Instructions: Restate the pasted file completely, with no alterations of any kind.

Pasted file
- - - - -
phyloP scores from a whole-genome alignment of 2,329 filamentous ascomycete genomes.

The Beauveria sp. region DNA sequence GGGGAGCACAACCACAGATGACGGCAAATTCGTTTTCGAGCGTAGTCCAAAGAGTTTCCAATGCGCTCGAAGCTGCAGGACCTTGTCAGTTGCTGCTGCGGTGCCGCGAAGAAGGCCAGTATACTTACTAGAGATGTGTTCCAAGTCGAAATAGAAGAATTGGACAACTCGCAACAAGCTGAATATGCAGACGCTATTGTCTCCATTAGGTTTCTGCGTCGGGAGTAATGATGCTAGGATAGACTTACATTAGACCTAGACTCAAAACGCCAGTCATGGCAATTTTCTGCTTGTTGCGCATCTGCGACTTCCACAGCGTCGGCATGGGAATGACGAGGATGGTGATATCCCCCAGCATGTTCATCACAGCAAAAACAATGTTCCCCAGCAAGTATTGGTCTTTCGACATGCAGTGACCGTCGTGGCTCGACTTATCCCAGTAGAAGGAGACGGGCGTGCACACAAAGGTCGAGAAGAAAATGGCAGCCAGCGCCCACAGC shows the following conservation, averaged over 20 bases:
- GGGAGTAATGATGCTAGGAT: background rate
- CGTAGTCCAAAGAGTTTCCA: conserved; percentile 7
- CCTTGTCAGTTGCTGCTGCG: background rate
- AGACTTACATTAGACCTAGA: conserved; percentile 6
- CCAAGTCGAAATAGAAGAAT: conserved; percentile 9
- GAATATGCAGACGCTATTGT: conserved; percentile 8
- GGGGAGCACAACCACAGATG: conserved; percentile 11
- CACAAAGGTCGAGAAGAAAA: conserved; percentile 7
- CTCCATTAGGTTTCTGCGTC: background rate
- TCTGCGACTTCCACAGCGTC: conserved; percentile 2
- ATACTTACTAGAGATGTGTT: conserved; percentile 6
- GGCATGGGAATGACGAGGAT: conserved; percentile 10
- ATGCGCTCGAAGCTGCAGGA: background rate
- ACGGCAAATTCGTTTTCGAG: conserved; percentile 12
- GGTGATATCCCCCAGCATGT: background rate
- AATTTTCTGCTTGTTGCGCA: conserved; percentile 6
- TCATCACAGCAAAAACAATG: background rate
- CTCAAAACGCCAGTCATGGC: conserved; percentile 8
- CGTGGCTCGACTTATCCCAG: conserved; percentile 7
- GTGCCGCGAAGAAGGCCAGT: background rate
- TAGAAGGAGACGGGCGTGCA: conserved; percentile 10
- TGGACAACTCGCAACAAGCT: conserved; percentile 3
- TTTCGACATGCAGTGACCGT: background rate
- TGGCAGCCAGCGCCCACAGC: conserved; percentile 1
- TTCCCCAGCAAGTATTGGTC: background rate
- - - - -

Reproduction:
phyloP scores from a whole-genome alignment of 2,329 filamentous ascomycete genomes.

The Beauveria sp. region DNA sequence GGGGAGCACAACCACAGATGACGGCAAATTCGTTTTCGAGCGTAGTCCAAAGAGTTTCCAATGCGCTCGAAGCTGCAGGACCTTGTCAGTTGCTGCTGCGGTGCCGCGAAGAAGGCCAGTATACTTACTAGAGATGTGTTCCAAGTCGAAATAGAAGAATTGGACAACTCGCAACAAGCTGAATATGCAGACGCTATTGTCTCCATTAGGTTTCTGCGTCGGGAGTAATGATGCTAGGATAGACTTACATTAGACCTAGACTCAAAACGCCAGTCATGGCAATTTTCTGCTTGTTGCGCATCTGCGACTTCCACAGCGTCGGCATGGGAATGACGAGGATGGTGATATCCCCCAGCATGTTCATCACAGCAAAAACAATGTTCCCCAGCAAGTATTGGTCTTTCGACATGCAGTGACCGTCGTGGCTCGACTTATCCCAGTAGAAGGAGACGGGCGTGCACACAAAGGTCGAGAAGAAAATGGCAGCCAGCGCCCACAGC shows the following conservation, averaged over 20 bases:
- GGGAGTAATGATGCTAGGAT: background rate
- CGTAGTCCAAAGAGTTTCCA: conserved; percentile 7
- CCTTGTCAGTTGCTGCTGCG: background rate
- AGACTTACATTAGACCTAGA: conserved; percentile 6
- CCAAGTCGAAATAGAAGAAT: conserved; percentile 9
- GAATATGCAGACGCTATTGT: conserved; percentile 8
- GGGGAGCACAACCACAGATG: conserved; percentile 11
- CACAAAGGTCGAGAAGAAAA: conserved; percentile 7
- CTCCATTAGGTTTCTGCGTC: background rate
- TCTGCGACTTCCACAGCGTC: conserved; percentile 2
- ATACTTACTAGAGATGTGTT: conserved; percentile 6
- GGCATGGGAATGACGAGGAT: conserved; percentile 10
- ATGCGCTCGAAGCTGCAGGA: background rate
- ACGGCAAATTCGTTTTCGAG: conserved; percentile 12
- GGTGATATCCCCCAGCATGT: background rate
- AATTTTCTGCTTGTTGCGCA: conserved; percentile 6
- TCATCACAGCAAAAACAATG: background rate
- CTCAAAACGCCAGTCATGGC: conserved; percentile 8
- CGTGGCTCGACTTATCCCAG: conserved; percentile 7
- GTGCCGCGAAGAAGGCCAGT: background rate
- TAGAAGGAGACGGGCGTGCA: conserved; percentile 10
- TGGACAACTCGCAACAAGCT: conserved; percentile 3
- TTTCGACATGCAGTGACCGT: background rate
- TGGCAGCCAGCGCCCACAGC: conserved; percentile 1
- TTCCCCAGCAAGTATTGGTC: background rate